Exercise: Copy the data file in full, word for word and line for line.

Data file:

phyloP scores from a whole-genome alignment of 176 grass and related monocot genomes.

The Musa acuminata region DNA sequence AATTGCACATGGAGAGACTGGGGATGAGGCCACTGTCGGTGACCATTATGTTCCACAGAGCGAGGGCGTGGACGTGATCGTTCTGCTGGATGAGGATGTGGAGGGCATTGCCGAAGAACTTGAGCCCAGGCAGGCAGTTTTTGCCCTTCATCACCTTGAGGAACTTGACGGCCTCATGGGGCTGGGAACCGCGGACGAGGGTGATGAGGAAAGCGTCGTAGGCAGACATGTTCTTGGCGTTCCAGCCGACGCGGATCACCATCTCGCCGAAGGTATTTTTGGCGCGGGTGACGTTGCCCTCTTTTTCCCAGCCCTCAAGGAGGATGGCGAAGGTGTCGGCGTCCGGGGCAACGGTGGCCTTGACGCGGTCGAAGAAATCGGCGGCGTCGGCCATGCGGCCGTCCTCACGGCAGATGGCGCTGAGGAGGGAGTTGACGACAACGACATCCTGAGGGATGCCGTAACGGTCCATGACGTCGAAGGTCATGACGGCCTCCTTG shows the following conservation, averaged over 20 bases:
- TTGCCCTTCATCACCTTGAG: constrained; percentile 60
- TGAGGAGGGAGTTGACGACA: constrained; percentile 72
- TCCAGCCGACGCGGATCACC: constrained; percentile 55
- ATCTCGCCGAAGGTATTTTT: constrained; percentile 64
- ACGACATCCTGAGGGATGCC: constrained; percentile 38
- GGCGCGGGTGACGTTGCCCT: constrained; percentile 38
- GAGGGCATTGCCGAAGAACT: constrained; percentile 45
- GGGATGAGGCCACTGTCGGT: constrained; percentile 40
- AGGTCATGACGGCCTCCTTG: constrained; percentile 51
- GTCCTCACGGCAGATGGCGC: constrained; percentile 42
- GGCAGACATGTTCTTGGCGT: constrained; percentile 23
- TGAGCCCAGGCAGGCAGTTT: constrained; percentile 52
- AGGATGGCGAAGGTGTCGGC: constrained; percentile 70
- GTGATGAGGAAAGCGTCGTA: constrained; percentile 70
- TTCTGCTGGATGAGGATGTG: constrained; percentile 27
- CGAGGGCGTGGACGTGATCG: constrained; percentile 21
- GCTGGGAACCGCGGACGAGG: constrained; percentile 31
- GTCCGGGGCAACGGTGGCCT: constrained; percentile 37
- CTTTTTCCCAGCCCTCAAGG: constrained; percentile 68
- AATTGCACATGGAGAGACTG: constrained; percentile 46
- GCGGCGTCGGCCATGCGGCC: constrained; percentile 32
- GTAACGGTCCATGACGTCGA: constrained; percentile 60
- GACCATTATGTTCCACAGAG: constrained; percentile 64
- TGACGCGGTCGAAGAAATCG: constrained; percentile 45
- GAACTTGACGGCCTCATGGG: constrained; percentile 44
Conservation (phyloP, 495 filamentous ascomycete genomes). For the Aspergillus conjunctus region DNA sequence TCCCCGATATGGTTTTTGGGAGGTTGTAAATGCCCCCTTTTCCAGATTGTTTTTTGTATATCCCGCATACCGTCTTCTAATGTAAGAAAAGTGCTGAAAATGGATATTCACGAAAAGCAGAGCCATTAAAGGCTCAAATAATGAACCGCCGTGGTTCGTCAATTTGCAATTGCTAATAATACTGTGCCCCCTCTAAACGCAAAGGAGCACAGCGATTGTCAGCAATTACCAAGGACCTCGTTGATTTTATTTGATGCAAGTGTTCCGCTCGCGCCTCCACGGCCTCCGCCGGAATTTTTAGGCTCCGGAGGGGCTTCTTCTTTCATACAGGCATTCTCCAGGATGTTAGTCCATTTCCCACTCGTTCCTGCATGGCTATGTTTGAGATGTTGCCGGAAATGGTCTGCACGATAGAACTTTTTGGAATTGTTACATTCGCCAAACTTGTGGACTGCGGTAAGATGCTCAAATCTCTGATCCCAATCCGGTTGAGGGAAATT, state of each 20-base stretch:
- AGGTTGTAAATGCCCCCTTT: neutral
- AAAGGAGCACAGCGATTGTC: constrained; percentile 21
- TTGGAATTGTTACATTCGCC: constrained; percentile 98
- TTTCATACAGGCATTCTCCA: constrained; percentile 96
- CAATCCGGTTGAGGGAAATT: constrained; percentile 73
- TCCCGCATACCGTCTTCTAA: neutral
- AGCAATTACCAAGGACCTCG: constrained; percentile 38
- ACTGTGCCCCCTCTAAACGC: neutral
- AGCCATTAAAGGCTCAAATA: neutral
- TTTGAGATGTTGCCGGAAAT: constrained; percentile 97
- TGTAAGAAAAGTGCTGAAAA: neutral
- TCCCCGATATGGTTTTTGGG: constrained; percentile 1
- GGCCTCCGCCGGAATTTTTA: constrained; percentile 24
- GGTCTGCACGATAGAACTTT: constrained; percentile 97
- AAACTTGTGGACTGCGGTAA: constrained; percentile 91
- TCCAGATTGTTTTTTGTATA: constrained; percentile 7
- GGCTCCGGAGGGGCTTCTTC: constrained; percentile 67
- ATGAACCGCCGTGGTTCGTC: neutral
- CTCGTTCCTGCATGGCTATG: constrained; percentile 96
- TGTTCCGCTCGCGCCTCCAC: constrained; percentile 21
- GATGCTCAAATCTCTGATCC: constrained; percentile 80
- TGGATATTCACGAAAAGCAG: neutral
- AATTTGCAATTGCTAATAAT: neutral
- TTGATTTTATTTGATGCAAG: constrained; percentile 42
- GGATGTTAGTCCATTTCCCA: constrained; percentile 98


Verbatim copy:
phyloP scores from a whole-genome alignment of 176 grass and related monocot genomes.

The Musa acuminata region DNA sequence AATTGCACATGGAGAGACTGGGGATGAGGCCACTGTCGGTGACCATTATGTTCCACAGAGCGAGGGCGTGGACGTGATCGTTCTGCTGGATGAGGATGTGGAGGGCATTGCCGAAGAACTTGAGCCCAGGCAGGCAGTTTTTGCCCTTCATCACCTTGAGGAACTTGACGGCCTCATGGGGCTGGGAACCGCGGACGAGGGTGATGAGGAAAGCGTCGTAGGCAGACATGTTCTTGGCGTTCCAGCCGACGCGGATCACCATCTCGCCGAAGGTATTTTTGGCGCGGGTGACGTTGCCCTCTTTTTCCCAGCCCTCAAGGAGGATGGCGAAGGTGTCGGCGTCCGGGGCAACGGTGGCCTTGACGCGGTCGAAGAAATCGGCGGCGTCGGCCATGCGGCCGTCCTCACGGCAGATGGCGCTGAGGAGGGAGTTGACGACAACGACATCCTGAGGGATGCCGTAACGGTCCATGACGTCGAAGGTCATGACGGCCTCCTTG shows the following conservation, averaged over 20 bases:
- TTGCCCTTCATCACCTTGAG: constrained; percentile 60
- TGAGGAGGGAGTTGACGACA: constrained; percentile 72
- TCCAGCCGACGCGGATCACC: constrained; percentile 55
- ATCTCGCCGAAGGTATTTTT: constrained; percentile 64
- ACGACATCCTGAGGGATGCC: constrained; percentile 38
- GGCGCGGGTGACGTTGCCCT: constrained; percentile 38
- GAGGGCATTGCCGAAGAACT: constrained; percentile 45
- GGGATGAGGCCACTGTCGGT: constrained; percentile 40
- AGGTCATGACGGCCTCCTTG: constrained; percentile 51
- GTCCTCACGGCAGATGGCGC: constrained; percentile 42
- GGCAGACATGTTCTTGGCGT: constrained; percentile 23
- TGAGCCCAGGCAGGCAGTTT: constrained; percentile 52
- AGGATGGCGAAGGTGTCGGC: constrained; percentile 70
- GTGATGAGGAAAGCGTCGTA: constrained; percentile 70
- TTCTGCTGGATGAGGATGTG: constrained; percentile 27
- CGAGGGCGTGGACGTGATCG: constrained; percentile 21
- GCTGGGAACCGCGGACGAGG: constrained; percentile 31
- GTCCGGGGCAACGGTGGCCT: constrained; percentile 37
- CTTTTTCCCAGCCCTCAAGG: constrained; percentile 68
- AATTGCACATGGAGAGACTG: constrained; percentile 46
- GCGGCGTCGGCCATGCGGCC: constrained; percentile 32
- GTAACGGTCCATGACGTCGA: constrained; percentile 60
- GACCATTATGTTCCACAGAG: constrained; percentile 64
- TGACGCGGTCGAAGAAATCG: constrained; percentile 45
- GAACTTGACGGCCTCATGGG: constrained; percentile 44
Conservation (phyloP, 495 filamentous ascomycete genomes). For the Aspergillus conjunctus region DNA sequence TCCCCGATATGGTTTTTGGGAGGTTGTAAATGCCCCCTTTTCCAGATTGTTTTTTGTATATCCCGCATACCGTCTTCTAATGTAAGAAAAGTGCTGAAAATGGATATTCACGAAAAGCAGAGCCATTAAAGGCTCAAATAATGAACCGCCGTGGTTCGTCAATTTGCAATTGCTAATAATACTGTGCCCCCTCTAAACGCAAAGGAGCACAGCGATTGTCAGCAATTACCAAGGACCTCGTTGATTTTATTTGATGCAAGTGTTCCGCTCGCGCCTCCACGGCCTCCGCCGGAATTTTTAGGCTCCGGAGGGGCTTCTTCTTTCATACAGGCATTCTCCAGGATGTTAGTCCATTTCCCACTCGTTCCTGCATGGCTATGTTTGAGATGTTGCCGGAAATGGTCTGCACGATAGAACTTTTTGGAATTGTTACATTCGCCAAACTTGTGGACTGCGGTAAGATGCTCAAATCTCTGATCCCAATCCGGTTGAGGGAAATT, state of each 20-base stretch:
- AGGTTGTAAATGCCCCCTTT: neutral
- AAAGGAGCACAGCGATTGTC: constrained; percentile 21
- TTGGAATTGTTACATTCGCC: constrained; percentile 98
- TTTCATACAGGCATTCTCCA: constrained; percentile 96
- CAATCCGGTTGAGGGAAATT: constrained; percentile 73
- TCCCGCATACCGTCTTCTAA: neutral
- AGCAATTACCAAGGACCTCG: constrained; percentile 38
- ACTGTGCCCCCTCTAAACGC: neutral
- AGCCATTAAAGGCTCAAATA: neutral
- TTTGAGATGTTGCCGGAAAT: constrained; percentile 97
- TGTAAGAAAAGTGCTGAAAA: neutral
- TCCCCGATATGGTTTTTGGG: constrained; percentile 1
- GGCCTCCGCCGGAATTTTTA: constrained; percentile 24
- GGTCTGCACGATAGAACTTT: constrained; percentile 97
- AAACTTGTGGACTGCGGTAA: constrained; percentile 91
- TCCAGATTGTTTTTTGTATA: constrained; percentile 7
- GGCTCCGGAGGGGCTTCTTC: constrained; percentile 67
- ATGAACCGCCGTGGTTCGTC: neutral
- CTCGTTCCTGCATGGCTATG: constrained; percentile 96
- TGTTCCGCTCGCGCCTCCAC: constrained; percentile 21
- GATGCTCAAATCTCTGATCC: constrained; percentile 80
- TGGATATTCACGAAAAGCAG: neutral
- AATTTGCAATTGCTAATAAT: neutral
- TTGATTTTATTTGATGCAAG: constrained; percentile 42
- GGATGTTAGTCCATTTCCCA: constrained; percentile 98